Fatty diet can trigger excessive daytime sleepiness
Do you feel sleepy during daytime at work? Blame it on your love for oily samosas and cheese-laden pizzas -- not to forget a poor night\'s sleep -- for this. According to a study, men who consume diets high in fat and sleep less during night time are more likely to feel sleepy during the day.
Do you feel sleepy during daytime at work? Blame it on your love for oily samosas and cheese-laden pizzas not to forget a poor night's sleep for this. According to a study, men who consume diets high in fat and sleep less during night time are more likely to feel sleepy during the day.
"After adjusting for other demographic and lifestyle factors and chronic diseases, we found that those who consumed the highest fat intake were more likely to experience excessive daytime sleepiness," said lead author Yingting Cao, doctoral student at University of Adelaide in Australia.
Higher consumption of food items rich in fat was also strongly associated with sleep apnea, a sleep disorder. "Poor sleep and feeling sleepy during the day means you have less energy, but this, in turn, is known to increase people's cravings for high-fat, high-carbohydrate foods associated with poor sleep outcomes.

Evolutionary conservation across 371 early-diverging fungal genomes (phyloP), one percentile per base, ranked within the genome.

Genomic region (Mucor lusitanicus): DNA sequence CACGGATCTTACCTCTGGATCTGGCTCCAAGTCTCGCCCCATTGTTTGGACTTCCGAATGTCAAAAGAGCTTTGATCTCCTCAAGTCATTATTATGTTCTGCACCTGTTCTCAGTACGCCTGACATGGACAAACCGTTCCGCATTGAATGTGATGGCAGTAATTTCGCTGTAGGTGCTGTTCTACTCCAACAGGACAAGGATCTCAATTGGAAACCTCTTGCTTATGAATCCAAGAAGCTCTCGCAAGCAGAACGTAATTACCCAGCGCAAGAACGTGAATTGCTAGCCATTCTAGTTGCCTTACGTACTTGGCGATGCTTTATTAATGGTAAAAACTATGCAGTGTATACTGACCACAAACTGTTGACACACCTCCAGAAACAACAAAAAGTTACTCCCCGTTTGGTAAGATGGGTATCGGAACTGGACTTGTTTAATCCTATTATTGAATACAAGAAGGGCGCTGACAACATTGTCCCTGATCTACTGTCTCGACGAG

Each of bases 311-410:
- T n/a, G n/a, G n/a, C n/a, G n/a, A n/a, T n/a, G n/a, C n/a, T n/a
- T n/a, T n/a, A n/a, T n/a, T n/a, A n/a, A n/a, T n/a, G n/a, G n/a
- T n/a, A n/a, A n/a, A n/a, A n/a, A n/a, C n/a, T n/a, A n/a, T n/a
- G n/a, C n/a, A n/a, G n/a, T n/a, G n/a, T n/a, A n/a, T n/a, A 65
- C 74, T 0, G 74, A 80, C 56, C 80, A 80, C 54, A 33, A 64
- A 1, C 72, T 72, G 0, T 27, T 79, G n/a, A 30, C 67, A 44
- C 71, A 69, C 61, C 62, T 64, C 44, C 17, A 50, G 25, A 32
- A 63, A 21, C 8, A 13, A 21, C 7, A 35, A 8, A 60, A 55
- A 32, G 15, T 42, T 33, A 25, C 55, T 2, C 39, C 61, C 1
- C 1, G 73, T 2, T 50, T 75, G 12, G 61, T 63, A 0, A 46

So the poor diet-and-sleep pattern can become a vicious cycle," Cao explained in the paper published in the journal Nutrients. Daytime sleepiness may have significant implications for alertness and concentration, the researchers warned, adding that people need to pay more attention to eat better and have a good sleep.
"We hope our work could help to inform future intervention studies, enabling people to achieve healthy weight loss while also improving their quality of sleep," Cao added. The results were based on data of more than 1800 Australian men aged 35-80 and included their dietary habits over a 12-month period.
Among those with available dietary and sleep data, 41 per cent of the men surveyed had reported experiencing daytime sleepiness, while 47 per cent of them had poor sleep quality at night. About 54 per cent had mild-to-moderate sleep apnea, and 25 per cent had moderate-to-severe sleep apnea.